According to the National Association of College Stores, the entire cost of the book is justified by expenses, with typically 11.7% of the price of a new book going to the author's royalties (or a committee of editors at the publishing house), 22.7% going to the store, and 64.6% going to the publisher. The store and publisher amounts are slightly higher for Canada. Bookstores and used-book vendors profit from the resale of textbooks on the used market, with publishers only earning profits on sales of new textbooks.
According to the GAO study published July 2005:
Following closely behind annual increases in tuition and fees at postsecondary institutions, college textbook and supply prices have risen at twice the rate of annual inflation over the last two decades.
Rising at an average of 6 percent each year since academic year 1987-1988, compared with overall average price increases of 3 percent per year, college textbook and supply prices trailed tuition and fee increases, which averaged 7 percent per year. Since December 1986, textbook and supply prices have nearly tripled, increasing by 186 percent, while tuition and fees increased by 240 percent and overall prices grew by 72 percent. While increases in textbook and supply prices have followed increases in tuition and fees, the cost of textbooks and supplies for degree-seeking students as a percentage of tuition and fees varies by the type of institution attended. For example, the average estimated cost of books and supplies per first-time, full-time student for academic year 2003-2004 was $898 at 4-year public institutions, or about 26 percent of the cost of tuition and fees. At 2-year public institutions, where low-income students are more likely to pursue a degree program and tuition and fees are lower, the average estimated cost of books and supplies per first-time, full-time student was $886 in academic year 2003-2004, representing almost three-quarters of the cost of tuition and fees.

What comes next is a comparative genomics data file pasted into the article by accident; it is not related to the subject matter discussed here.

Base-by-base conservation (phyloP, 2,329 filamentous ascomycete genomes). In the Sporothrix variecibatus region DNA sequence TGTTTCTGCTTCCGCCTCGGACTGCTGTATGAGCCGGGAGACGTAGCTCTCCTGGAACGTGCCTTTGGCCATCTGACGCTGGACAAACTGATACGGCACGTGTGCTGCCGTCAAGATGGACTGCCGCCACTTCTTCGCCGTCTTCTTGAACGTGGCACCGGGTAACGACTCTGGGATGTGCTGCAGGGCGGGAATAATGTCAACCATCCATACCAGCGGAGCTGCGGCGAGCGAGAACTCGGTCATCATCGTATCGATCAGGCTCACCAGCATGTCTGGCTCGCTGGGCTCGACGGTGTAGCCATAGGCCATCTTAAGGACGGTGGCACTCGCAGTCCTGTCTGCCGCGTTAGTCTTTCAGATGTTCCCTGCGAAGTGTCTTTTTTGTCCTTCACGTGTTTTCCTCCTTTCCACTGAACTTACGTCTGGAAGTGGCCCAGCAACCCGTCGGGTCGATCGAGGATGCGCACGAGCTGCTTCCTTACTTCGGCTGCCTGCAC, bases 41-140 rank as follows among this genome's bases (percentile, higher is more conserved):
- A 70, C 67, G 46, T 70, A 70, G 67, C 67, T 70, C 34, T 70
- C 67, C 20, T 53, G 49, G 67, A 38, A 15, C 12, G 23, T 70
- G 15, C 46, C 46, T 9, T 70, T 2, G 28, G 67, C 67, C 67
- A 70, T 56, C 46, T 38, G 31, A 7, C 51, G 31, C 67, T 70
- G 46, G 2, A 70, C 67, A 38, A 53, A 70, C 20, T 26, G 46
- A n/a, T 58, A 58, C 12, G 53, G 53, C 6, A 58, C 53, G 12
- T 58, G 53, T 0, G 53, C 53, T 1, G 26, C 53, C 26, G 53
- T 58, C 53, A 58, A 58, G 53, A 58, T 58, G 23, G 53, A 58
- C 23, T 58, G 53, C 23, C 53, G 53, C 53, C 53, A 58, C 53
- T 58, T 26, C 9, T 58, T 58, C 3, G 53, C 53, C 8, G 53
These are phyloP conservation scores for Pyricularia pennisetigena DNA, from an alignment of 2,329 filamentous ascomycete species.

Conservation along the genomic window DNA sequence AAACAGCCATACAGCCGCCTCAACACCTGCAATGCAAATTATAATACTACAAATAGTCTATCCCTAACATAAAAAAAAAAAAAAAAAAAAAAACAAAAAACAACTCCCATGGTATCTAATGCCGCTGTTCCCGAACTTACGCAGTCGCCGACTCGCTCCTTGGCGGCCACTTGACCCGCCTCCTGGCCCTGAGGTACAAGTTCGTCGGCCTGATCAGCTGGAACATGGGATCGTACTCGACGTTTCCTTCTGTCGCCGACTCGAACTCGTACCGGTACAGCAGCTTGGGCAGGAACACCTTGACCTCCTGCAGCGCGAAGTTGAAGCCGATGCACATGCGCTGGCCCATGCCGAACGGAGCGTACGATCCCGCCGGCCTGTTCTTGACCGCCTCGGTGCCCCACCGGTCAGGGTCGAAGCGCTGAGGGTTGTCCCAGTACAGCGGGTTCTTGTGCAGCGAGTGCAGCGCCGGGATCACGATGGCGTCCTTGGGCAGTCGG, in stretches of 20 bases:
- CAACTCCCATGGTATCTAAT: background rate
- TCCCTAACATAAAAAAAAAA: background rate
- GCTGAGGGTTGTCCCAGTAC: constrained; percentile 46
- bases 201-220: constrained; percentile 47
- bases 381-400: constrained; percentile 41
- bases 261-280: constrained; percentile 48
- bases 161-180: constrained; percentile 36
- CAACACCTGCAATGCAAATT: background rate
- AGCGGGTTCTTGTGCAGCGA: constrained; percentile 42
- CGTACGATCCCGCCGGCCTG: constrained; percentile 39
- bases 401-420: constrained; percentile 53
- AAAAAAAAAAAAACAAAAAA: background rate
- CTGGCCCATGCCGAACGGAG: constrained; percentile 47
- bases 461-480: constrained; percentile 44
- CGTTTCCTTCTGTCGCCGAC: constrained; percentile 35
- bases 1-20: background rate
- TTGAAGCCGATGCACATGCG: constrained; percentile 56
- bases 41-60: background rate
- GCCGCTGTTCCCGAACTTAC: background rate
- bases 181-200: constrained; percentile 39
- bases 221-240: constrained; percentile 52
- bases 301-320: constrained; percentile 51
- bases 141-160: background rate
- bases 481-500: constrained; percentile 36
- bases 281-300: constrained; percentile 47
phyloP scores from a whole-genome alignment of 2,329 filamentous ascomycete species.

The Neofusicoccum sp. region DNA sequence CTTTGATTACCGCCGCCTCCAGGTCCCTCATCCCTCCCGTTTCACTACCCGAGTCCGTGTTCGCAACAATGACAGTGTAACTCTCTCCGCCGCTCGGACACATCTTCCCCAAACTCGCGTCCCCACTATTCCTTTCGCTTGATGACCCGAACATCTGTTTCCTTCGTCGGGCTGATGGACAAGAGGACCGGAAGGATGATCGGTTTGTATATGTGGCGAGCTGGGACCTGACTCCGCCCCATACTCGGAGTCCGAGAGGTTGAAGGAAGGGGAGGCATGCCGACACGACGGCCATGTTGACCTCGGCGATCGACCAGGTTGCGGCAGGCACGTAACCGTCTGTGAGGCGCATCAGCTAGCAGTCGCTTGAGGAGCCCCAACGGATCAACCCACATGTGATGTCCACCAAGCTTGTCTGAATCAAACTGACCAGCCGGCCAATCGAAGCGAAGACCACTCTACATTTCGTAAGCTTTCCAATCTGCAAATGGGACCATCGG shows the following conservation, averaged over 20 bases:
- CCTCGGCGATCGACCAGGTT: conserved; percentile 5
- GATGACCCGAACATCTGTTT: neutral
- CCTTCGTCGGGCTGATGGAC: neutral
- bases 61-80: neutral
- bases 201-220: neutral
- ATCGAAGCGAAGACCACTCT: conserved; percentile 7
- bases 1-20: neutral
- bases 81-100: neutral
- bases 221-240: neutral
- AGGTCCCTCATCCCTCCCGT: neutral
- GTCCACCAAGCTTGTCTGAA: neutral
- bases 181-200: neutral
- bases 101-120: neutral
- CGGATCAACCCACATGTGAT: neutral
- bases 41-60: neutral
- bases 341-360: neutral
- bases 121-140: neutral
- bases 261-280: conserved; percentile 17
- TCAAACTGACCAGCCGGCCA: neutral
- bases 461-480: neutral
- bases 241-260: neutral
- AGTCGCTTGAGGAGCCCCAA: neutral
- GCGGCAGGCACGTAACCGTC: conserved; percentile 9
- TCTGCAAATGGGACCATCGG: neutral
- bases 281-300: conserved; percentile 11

According to the 2nd edition of a study by the United States Public Interest Research Group (US PIRG) published in February 2005: "Textbook prices are increasing at more than four times the inflation rate for all finished goods, according to the Bureau of Labor Statistics Producer Price Index. The wholesale prices charged by textbook publishers have jumped 62 percent since 1994, while prices charged for all finished goods increased only 14 percent. Similarly, the prices charged by publishers for general books increased just 19 percent during the same time period."
According to the 2007 edition of the College Board’s Trend in College Pricing Report published October 2007: "College costs continue to rise and federal student aid has shown slower growth when adjusted for inflation, while textbooks, as a percentage of total college costs, have remained steady at about 5 percent."